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6. LIDS with Capability

Capability is a set of bit to indicate what a process can do. In LIDS, we use capability to limite the capability of all process.

6.1 Capability in kernel.

The capability in kernel is a 32-bit long varient to indicate what the current process can do. The difinition of capability in kernel as following shown.

/* in include/linux/capability.h */

typedef struct __user_cap_header_struct {
        __u32 version;
        int pid;
} *cap_user_header_t;

typedef struct __user_cap_data_struct {
        __u32 effective;
        __u32 permitted;
        __u32 inheritable;
} *cap_user_data_t;

#ifdef __KERNEL__



typedef struct kernel_cap_struct {
        __u32 cap;
} kernel_cap_t;


typedef __u32 kernel_cap_t;


kernel_cap_t cap_bset = CAP_FULL_SET;

Every bit of the kernel_cap_t present a kind of permission(capability). cap_bset is the base of all capability set. It's value can be change by writing to /proc/sys/kernel/cap-bound.

Look at same file as shown above, you will find something like that:


/* in include/linux/capability.h */

/* In a system with the [_POSIX_CHOWN_RESTRICTED] option defined, this
   overrides the restriction of changing file ownership and group
   ownership. */

#define CAP_CHOWN            0

/* Override all DAC access, including ACL execute access if
   [_POSIX_ACL] is defined. Excluding DAC access covered by

#define CAP_DAC_OVERRIDE     1

/* Overrides all DAC restrictions regarding read and search on files
   and directories, including ACL restrictions if [_POSIX_ACL] is
   defined. Excluding DAC access covered by CAP_LINUX_IMMUTABLE. */


You will get what is the exactly meaning of each capability in this file and the LIDS HOWTO written by Boidi.

Each task(process) has three member defined in struct task_struct: cap_effective, cap_inheritable, cap_permitted. We have list a varient cap_bset which indicate a base capability. It check the whole system and determin what kinds of capabilty to control the system.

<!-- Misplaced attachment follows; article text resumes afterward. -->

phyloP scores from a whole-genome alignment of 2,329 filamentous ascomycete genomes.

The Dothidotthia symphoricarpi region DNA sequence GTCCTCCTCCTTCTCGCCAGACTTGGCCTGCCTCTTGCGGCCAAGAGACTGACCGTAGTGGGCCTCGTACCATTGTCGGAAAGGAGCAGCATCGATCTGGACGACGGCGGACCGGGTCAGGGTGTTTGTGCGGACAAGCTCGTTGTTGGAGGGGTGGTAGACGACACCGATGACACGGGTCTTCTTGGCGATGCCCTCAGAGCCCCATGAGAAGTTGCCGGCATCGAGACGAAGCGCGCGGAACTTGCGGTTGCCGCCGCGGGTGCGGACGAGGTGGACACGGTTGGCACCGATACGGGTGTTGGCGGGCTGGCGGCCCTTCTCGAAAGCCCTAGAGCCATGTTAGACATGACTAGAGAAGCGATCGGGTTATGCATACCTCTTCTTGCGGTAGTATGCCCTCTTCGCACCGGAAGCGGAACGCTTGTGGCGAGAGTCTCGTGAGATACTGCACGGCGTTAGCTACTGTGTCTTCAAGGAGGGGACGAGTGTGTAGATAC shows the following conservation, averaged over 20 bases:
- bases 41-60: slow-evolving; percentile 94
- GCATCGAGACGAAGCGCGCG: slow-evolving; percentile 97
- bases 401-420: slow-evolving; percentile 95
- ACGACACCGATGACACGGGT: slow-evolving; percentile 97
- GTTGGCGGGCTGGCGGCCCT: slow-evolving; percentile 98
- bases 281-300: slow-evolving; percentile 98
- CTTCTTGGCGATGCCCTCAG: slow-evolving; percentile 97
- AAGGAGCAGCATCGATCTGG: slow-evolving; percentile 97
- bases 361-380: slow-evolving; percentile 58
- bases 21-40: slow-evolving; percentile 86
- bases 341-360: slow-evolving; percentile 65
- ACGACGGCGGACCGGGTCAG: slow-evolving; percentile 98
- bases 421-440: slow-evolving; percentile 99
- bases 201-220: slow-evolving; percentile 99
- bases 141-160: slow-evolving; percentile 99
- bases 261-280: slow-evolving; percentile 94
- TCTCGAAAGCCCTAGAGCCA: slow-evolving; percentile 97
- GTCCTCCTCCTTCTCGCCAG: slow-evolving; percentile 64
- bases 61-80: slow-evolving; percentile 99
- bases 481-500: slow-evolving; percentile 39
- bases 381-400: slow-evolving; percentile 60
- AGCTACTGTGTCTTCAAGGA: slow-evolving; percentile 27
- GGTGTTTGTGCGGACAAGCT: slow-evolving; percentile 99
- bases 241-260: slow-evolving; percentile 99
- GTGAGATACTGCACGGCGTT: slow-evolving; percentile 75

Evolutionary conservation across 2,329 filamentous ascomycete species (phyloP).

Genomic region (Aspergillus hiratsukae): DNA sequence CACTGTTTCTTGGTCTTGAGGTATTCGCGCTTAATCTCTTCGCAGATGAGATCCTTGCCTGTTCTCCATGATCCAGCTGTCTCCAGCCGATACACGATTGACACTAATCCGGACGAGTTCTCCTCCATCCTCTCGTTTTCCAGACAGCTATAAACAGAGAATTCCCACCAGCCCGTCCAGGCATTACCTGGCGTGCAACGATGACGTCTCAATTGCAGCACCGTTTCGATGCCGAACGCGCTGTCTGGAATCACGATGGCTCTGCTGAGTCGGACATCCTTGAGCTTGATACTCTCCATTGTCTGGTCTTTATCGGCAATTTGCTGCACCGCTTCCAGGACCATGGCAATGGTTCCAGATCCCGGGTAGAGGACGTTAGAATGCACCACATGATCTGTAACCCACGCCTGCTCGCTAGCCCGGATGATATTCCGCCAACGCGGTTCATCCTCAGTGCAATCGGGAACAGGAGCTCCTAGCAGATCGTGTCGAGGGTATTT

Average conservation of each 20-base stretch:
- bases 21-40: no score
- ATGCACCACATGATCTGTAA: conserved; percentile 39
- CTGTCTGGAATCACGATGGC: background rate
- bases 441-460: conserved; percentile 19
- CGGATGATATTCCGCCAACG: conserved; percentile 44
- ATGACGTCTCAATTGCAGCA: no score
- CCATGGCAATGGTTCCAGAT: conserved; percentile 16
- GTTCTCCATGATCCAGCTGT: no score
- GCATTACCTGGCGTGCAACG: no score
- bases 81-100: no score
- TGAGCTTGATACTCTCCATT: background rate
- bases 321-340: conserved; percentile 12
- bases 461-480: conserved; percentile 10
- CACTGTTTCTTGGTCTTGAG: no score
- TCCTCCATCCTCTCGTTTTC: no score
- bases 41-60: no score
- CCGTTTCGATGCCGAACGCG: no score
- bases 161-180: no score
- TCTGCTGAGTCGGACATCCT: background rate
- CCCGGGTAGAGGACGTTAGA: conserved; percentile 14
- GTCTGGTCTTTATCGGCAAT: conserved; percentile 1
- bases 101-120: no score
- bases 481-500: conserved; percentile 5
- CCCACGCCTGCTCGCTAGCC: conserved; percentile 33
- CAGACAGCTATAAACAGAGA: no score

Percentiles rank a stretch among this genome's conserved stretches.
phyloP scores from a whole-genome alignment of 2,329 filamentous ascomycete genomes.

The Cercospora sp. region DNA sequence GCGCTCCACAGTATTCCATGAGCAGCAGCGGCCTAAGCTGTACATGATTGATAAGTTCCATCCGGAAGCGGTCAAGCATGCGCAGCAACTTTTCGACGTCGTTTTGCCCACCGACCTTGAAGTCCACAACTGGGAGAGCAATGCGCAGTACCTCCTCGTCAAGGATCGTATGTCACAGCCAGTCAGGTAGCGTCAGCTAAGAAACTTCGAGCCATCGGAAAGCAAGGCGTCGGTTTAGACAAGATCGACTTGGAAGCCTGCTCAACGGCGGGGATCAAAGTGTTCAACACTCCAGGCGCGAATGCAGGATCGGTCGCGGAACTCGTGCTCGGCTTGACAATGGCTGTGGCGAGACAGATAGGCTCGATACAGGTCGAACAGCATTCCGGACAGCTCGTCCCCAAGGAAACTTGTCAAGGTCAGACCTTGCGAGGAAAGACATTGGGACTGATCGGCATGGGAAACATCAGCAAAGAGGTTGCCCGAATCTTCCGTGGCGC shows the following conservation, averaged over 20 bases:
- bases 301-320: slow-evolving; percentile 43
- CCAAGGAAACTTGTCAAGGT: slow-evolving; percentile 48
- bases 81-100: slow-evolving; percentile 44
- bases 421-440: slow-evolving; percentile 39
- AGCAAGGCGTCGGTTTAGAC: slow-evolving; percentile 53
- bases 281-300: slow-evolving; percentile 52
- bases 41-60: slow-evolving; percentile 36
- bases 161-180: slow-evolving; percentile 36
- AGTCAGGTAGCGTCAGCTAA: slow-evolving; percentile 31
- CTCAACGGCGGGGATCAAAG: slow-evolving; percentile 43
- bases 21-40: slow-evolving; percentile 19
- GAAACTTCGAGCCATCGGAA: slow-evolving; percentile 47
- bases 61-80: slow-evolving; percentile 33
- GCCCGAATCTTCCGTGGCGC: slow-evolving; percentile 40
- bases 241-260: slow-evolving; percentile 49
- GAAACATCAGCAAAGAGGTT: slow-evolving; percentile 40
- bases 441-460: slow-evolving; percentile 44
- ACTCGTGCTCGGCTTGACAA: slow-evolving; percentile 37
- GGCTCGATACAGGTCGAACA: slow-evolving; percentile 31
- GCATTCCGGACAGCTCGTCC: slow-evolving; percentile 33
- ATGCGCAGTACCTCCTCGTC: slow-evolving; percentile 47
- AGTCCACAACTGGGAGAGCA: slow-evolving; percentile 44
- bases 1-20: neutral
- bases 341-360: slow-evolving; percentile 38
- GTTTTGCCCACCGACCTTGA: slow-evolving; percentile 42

In most of the system call implementated in kernel, they will call the function capable()( in kernel/sched.c) in the begin of that function. It then call cap_raised() (in include/linux/capability.h) which is shown below,

#define cap_raised(c, flag)  ((cap_t(c) & CAP_TO_MASK(flag)) && ((CAP_TO_MASK(flag) & cap_bset) || (!lids_load) || (!lids_local_load)))
#define cap_raised(c, flag)  (cap_t(c) & CAP_TO_MASK(flag) & cap_bset)

You will see that the cap_bset (it is all "1" by default) is very important here. If we set some bits to 0 in it, the capabilties they present will be disable in the whole system. For example, 18th bit represent CAP_SYS_CHROOT, if we set it to "0", it means that we can not chroot anymore.

If you look at the source code of sys_chroot, you will find that it will check the capability by following,

if (!capable(CAP_SYS_CHROOT)) {
                goto dput_and_out;

The capable() will return 0 for the bit 18 is 0 and then the chroot will return an error to the user.

6.2 Capability in LIDS.

LIDS use capability to restrict the whole process's action. The function used by LIDS is capable(). With many existing capable() in the kernel source, we can disable some capabilities default by the current system and also give some warning when user violate the rules defined by LIDS.

As for the administrator, he can also change the capability by lidsadm and a password. After the kernel authenticate the user, the capability variant cap_bset will be changed.

The most important thing for an administrator is to understand what exactly each capabilitiy means and know what he want on the system. After that, disable the capabilities when sealing the kernel and change them on the fly with a password.

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